It can be difficult to deal with meeting participants who are disagreeing with each other, or with your ideas. We look at some top tips on dealing with conflict during meetings.
One of the best defences against conflict is thorough preparation before the meeting. Set the agenda in advance and follow it closely without being too rigid. If you develop a reputation for running tightly structured meetings, there’s less chance that attendees will try to pursue their own agendas. If conflict does arise, having a strict agenda makes it easier to get back on track.
Be on your guard for signs of conflict
Watching body language is a good way to spot potential conflicts early on. Facial expressions of raised eyebrows, shaking the head or rolling the eyes are clear signs that someone in the room is unhappy. Choose your words carefully if you sense you’re entering choppy waters. Effective communication can diffuse the tension and help to make sure everyone is on the same page.
Disagreements are normal in a healthy discussion. After all, someone who disagrees with another person’s point of view obviously cares about the business and their role in it. But if an argument gets out of hand, you need to nip it in the bud quickly. As a meeting facilitator it’s your job to ensure it runs as smoothly as possible, with the aim of achieving the set objectives. Make sure it doesn’t descend into personal attacks and offensive language. Stick to the facts. If necessary, call a halt to the proceedings and resume the meeting once everyone has had chance to calm down.
Don’t be aggressive if someone disagrees with you
It’s important to use tact and diplomacy if someone disagrees with you during a meeting. Always make the other person feel that, even though you don’t share their view, you value them as an individual who is entitled to his or her own opinion. The goal is to reach a compromise and move on with the meeting process without asserting your authority in an overly aggressive manner.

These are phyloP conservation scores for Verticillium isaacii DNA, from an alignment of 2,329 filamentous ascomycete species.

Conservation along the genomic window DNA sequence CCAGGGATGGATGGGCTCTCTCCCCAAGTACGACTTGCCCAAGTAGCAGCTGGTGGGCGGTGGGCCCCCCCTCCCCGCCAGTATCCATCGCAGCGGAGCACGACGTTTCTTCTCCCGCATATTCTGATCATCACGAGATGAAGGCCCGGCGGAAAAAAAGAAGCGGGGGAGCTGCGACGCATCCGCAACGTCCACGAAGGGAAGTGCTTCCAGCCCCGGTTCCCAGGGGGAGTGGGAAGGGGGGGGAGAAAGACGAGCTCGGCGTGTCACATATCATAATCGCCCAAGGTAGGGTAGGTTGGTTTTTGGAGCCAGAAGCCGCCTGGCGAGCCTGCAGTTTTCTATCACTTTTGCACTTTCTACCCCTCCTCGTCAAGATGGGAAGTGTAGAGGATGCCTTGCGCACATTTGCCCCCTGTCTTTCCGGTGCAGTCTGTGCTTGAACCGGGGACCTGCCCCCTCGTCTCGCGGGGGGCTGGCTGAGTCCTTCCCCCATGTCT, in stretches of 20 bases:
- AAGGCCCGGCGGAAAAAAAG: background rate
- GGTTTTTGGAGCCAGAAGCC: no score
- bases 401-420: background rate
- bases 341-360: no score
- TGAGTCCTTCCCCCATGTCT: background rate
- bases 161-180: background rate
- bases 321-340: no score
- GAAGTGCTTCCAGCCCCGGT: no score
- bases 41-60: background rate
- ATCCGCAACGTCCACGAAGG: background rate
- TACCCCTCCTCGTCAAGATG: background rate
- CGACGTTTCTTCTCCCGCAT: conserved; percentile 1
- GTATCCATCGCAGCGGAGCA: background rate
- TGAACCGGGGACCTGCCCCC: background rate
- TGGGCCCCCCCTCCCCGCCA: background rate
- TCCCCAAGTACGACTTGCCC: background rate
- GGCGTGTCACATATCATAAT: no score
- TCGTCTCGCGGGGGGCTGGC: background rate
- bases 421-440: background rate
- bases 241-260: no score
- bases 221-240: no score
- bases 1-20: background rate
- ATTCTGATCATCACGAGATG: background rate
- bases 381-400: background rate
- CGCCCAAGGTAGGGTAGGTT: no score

Handle difficult team members effectively
As we all know, a workforce is made up of all personality types. You need to be extra alert in meetings where the dynamics of the people involved make it more likely for conflict to arise. Gatherings where known troublemakers or dominating personalities are present can be particularly tricky to handle. Structure the discussion so everyone in the group has the chance to contribute. For example, say to each person that they only have three minutes to comment on a particular issue. This ensures everyone is treated fairly and no one commandeers the meeting.
Agree to disagree
There are times when it’s simply not possible for all parties present in a meeting to reach an agreement. In these cases, there is no point arguing until you’re blue in the face. The best thing you can do is agree to disagree and escalate the issue to the next level of management so you can hopefully move forward.
Posted by Ashleigh Sharp
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